Getting a gift for someone who has a strong interest in an activity or subject (beware of calling gardening a “hobby” with a gardener in hearing distance) may seem easy. Your gardener friend usually gets gloves, a sun hat, brightly colored pruning shears and/or a jar of hand balm for dry skin.
Each is generic enough to be inoffensive, and possibly useful. But if you want to impress a gardener, check out these ideas in our ninth annual gift guide.
Seed Saving Kit
Breed plants by selecting the vegetable or flower varieties that thrive in your garden and landscape, then collect the seeds. This kit from Hudson Valley Seed comes with instructions and the basic tools to get started. Seed saving leads to seed sharing and you can expect this gift to come back around next season.
Pair it with The Seed Garden: The Art and Practice of Seed Saving from the Seed Savers Exchange. Edited by Lee Buttala and Shanyn Siegel, it covers the botany of seeds and plants and detailed instructions for different crops. Your special gardener will become a master seed saver.
During a recent workshop, the presenter said he had cultivated native plants in his landscape without disturbing the soil. Over three decades on his land, he simply cut back the invasive plants and the undesirable plants. He never pulled weeds by hand or tilling. The Kana Scraper is the right tool to practice this in your own landscape. Use it to shear off the plant without damaging the plants around it or the soil microbes.
I discovered Julia Whitney Barnes’ art on Instagram and love watching her creative process and images of new work flow through. She uses native and cultivated flowers to compose cyanotype prints, originally used by botanic artists. The resulting images are richly colored, a little mysterious and gorgeously layered. Find prints, original works, textiles and paintings on her website and through Carrie Haddad Gallery.
Under a White Sky: The Nature of the Future
Elizabeth Kolbert, the Pulitzer Prize-winning author of The Sixth Extinction, has been called “the best storyteller of climate change” by Bill McKibben. Her work on the Anthropocene has influenced my life and choices for decades and this book, published in 2021, looks at what people did to solve so-called problems with nature in the past that created other natural problems people are trying to solve now. She covers carbon-capture technologies, conservation, geoengineering and other approaches to stave off or adapt to the worst impacts of climate change.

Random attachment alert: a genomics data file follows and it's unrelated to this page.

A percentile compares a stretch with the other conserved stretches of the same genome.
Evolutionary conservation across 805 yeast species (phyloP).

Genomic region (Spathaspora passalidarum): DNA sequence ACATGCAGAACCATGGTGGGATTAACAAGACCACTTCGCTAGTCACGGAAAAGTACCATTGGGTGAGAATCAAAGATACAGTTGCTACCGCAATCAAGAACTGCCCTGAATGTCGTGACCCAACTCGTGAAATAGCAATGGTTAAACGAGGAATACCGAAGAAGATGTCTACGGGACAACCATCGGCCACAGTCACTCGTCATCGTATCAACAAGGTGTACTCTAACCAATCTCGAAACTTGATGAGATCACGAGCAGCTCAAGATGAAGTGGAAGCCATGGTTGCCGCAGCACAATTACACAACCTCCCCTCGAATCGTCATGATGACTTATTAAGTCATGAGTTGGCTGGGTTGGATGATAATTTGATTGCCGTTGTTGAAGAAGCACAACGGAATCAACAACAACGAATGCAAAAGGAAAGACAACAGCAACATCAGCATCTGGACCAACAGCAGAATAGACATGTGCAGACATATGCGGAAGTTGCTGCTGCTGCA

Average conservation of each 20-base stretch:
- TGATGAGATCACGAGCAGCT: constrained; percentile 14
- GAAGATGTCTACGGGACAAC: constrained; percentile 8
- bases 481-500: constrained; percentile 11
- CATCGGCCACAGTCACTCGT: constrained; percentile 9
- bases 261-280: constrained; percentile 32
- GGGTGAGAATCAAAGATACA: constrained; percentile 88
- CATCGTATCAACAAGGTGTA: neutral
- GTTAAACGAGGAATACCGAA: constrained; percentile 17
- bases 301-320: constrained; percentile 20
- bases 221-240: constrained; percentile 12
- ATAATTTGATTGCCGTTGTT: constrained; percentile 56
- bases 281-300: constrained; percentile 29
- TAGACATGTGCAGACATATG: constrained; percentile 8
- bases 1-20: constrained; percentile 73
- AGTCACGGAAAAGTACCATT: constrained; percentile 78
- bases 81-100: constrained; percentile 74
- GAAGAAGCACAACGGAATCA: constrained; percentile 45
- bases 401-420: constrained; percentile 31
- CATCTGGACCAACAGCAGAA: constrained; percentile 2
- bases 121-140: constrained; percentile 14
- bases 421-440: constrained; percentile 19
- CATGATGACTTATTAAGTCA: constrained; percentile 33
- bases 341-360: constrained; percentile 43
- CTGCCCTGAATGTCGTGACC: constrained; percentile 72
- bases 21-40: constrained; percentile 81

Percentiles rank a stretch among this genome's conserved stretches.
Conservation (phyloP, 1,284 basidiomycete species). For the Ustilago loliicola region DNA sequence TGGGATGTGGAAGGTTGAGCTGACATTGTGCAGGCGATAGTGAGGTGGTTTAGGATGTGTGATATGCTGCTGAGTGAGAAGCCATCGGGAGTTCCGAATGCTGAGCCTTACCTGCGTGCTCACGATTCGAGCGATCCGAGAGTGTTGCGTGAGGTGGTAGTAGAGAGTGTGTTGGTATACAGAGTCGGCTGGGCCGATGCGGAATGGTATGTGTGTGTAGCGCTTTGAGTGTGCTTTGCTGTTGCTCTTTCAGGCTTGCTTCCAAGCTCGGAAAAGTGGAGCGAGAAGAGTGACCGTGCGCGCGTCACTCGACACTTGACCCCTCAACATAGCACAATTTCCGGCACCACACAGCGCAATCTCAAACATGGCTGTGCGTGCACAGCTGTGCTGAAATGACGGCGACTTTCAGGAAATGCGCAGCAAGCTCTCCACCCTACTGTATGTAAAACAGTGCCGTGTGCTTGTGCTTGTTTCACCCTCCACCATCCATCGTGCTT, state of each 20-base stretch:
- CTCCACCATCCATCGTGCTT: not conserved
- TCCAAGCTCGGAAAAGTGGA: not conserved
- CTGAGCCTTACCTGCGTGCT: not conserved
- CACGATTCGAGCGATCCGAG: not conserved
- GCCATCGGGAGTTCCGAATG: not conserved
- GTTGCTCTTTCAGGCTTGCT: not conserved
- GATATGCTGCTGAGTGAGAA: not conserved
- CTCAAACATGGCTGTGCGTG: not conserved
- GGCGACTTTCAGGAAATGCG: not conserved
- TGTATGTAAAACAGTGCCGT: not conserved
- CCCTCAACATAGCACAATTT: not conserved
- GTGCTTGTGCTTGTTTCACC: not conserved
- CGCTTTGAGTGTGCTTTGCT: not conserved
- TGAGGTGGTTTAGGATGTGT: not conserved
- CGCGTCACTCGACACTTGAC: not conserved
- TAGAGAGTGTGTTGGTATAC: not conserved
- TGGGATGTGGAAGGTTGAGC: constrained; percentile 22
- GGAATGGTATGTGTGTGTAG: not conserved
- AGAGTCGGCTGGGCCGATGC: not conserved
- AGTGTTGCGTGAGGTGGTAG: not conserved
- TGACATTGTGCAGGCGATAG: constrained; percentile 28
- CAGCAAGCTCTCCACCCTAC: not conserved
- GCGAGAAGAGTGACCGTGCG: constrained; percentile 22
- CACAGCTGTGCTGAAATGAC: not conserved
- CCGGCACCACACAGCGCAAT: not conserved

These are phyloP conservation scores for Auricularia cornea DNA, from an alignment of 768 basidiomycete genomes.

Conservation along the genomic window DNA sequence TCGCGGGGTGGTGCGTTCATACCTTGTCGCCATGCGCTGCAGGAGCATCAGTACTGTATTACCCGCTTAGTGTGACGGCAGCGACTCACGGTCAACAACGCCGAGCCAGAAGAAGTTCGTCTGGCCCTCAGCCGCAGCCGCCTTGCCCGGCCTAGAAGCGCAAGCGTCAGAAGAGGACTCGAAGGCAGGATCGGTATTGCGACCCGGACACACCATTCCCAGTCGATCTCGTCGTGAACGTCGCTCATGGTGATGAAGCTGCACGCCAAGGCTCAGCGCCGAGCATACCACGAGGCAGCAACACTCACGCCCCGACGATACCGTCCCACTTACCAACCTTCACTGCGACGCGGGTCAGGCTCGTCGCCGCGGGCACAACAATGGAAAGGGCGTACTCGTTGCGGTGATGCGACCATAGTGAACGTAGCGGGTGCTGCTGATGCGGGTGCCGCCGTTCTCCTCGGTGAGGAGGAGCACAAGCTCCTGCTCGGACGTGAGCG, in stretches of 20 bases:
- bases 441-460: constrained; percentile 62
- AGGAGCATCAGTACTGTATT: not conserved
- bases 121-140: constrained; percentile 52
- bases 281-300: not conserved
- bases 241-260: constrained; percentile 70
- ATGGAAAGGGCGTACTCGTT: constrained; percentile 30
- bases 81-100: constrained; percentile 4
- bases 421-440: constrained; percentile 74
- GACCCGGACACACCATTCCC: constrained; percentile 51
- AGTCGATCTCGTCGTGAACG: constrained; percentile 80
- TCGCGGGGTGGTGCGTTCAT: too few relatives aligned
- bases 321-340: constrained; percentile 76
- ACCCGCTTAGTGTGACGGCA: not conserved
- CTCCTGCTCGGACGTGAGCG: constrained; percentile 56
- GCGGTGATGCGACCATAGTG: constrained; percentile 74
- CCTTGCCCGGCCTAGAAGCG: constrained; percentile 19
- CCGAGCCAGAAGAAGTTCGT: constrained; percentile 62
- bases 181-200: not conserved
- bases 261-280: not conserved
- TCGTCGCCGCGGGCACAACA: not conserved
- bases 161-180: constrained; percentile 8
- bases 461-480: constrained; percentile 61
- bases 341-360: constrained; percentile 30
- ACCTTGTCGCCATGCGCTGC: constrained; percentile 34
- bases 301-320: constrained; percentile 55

Anne of Green Gables
While this is not exactly a gardening book, Anne’s delight in her natural surroundings is the perfect follow-up to Kolbert’s book. Published in 1908, Lucy Maud Montgomery’s rich descriptions of the idyllic landscape of Avonlea and Anne’s deep appreciation for the trees and flowers and the stream where she imagines great adventures, all make up for the sense of despair that can hit me when reading about the challenges of climate change. Consider this your brain purifier.
Iwígara: The Kinship of Plants and People
This book by Enrique Salmón examines the relationships between Indigenous North Americans and plants, which they considered to be interconnected and sharing the same breath. The ethnobotanist includes 80 trees and plants and the ways that groups used them. This book expanded my perspective and knowledge about each of the species covered.
Gardening involves a lot of observation, and while we can learn valuable things from this, I also appreciate a rigorous scientific study to inform my choices in the vegetable garden. Jessica Walliser’s book examines the ways that plants influence and support each other, which is fascinating to understand. Go beyond the three sisters — corn, beans and squash — with techniques gleaned from this book.
Got a problem with multiflora rose? Japanese barberry? Poison ivy? Get your favorite gardener a small herd of Nigerian dwarf goats. These herbivores can clear a forest floor of the thorny invasive species that we all hate. As a bonus, you can visit the goats but not have to take care of them!